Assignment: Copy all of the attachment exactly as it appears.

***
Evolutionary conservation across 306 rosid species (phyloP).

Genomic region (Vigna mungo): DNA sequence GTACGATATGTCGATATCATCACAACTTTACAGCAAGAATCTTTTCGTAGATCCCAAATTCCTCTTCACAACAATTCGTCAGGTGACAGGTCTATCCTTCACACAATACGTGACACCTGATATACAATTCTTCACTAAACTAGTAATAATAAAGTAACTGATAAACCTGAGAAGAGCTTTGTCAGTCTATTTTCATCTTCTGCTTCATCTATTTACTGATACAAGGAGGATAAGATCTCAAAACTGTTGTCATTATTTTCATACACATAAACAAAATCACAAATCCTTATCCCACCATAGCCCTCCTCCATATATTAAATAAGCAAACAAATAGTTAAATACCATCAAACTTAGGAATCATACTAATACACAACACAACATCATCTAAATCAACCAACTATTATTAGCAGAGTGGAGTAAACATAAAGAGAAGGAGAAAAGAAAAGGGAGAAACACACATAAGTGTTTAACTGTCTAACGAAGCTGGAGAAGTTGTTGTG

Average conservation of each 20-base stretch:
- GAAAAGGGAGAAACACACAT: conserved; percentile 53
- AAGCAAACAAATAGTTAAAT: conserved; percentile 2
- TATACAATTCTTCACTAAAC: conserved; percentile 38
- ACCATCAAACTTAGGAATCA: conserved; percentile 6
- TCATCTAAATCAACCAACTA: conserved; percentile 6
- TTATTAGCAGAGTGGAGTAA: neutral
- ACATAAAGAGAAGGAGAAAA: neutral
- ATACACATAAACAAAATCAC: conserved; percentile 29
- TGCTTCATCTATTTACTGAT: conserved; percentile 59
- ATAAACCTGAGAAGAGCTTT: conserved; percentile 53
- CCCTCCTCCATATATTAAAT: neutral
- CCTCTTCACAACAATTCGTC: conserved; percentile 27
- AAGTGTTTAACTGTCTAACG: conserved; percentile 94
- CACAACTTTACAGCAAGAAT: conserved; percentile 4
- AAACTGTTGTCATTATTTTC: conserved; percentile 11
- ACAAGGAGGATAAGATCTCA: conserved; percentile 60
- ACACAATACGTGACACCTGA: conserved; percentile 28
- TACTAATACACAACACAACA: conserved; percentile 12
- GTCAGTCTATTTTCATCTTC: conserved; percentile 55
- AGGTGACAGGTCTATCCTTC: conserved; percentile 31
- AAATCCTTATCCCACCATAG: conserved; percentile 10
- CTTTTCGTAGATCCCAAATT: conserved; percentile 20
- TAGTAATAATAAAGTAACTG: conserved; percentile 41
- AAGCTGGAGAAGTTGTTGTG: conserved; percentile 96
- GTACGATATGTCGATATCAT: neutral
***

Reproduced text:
Evolutionary conservation across 306 rosid species (phyloP).

Genomic region (Vigna mungo): DNA sequence GTACGATATGTCGATATCATCACAACTTTACAGCAAGAATCTTTTCGTAGATCCCAAATTCCTCTTCACAACAATTCGTCAGGTGACAGGTCTATCCTTCACACAATACGTGACACCTGATATACAATTCTTCACTAAACTAGTAATAATAAAGTAACTGATAAACCTGAGAAGAGCTTTGTCAGTCTATTTTCATCTTCTGCTTCATCTATTTACTGATACAAGGAGGATAAGATCTCAAAACTGTTGTCATTATTTTCATACACATAAACAAAATCACAAATCCTTATCCCACCATAGCCCTCCTCCATATATTAAATAAGCAAACAAATAGTTAAATACCATCAAACTTAGGAATCATACTAATACACAACACAACATCATCTAAATCAACCAACTATTATTAGCAGAGTGGAGTAAACATAAAGAGAAGGAGAAAAGAAAAGGGAGAAACACACATAAGTGTTTAACTGTCTAACGAAGCTGGAGAAGTTGTTGTG

Average conservation of each 20-base stretch:
- GAAAAGGGAGAAACACACAT: conserved; percentile 53
- AAGCAAACAAATAGTTAAAT: conserved; percentile 2
- TATACAATTCTTCACTAAAC: conserved; percentile 38
- ACCATCAAACTTAGGAATCA: conserved; percentile 6
- TCATCTAAATCAACCAACTA: conserved; percentile 6
- TTATTAGCAGAGTGGAGTAA: neutral
- ACATAAAGAGAAGGAGAAAA: neutral
- ATACACATAAACAAAATCAC: conserved; percentile 29
- TGCTTCATCTATTTACTGAT: conserved; percentile 59
- ATAAACCTGAGAAGAGCTTT: conserved; percentile 53
- CCCTCCTCCATATATTAAAT: neutral
- CCTCTTCACAACAATTCGTC: conserved; percentile 27
- AAGTGTTTAACTGTCTAACG: conserved; percentile 94
- CACAACTTTACAGCAAGAAT: conserved; percentile 4
- AAACTGTTGTCATTATTTTC: conserved; percentile 11
- ACAAGGAGGATAAGATCTCA: conserved; percentile 60
- ACACAATACGTGACACCTGA: conserved; percentile 28
- TACTAATACACAACACAACA: conserved; percentile 12
- GTCAGTCTATTTTCATCTTC: conserved; percentile 55
- AGGTGACAGGTCTATCCTTC: conserved; percentile 31
- AAATCCTTATCCCACCATAG: conserved; percentile 10
- CTTTTCGTAGATCCCAAATT: conserved; percentile 20
- TAGTAATAATAAAGTAACTG: conserved; percentile 41
- AAGCTGGAGAAGTTGTTGTG: conserved; percentile 96
- GTACGATATGTCGATATCAT: neutral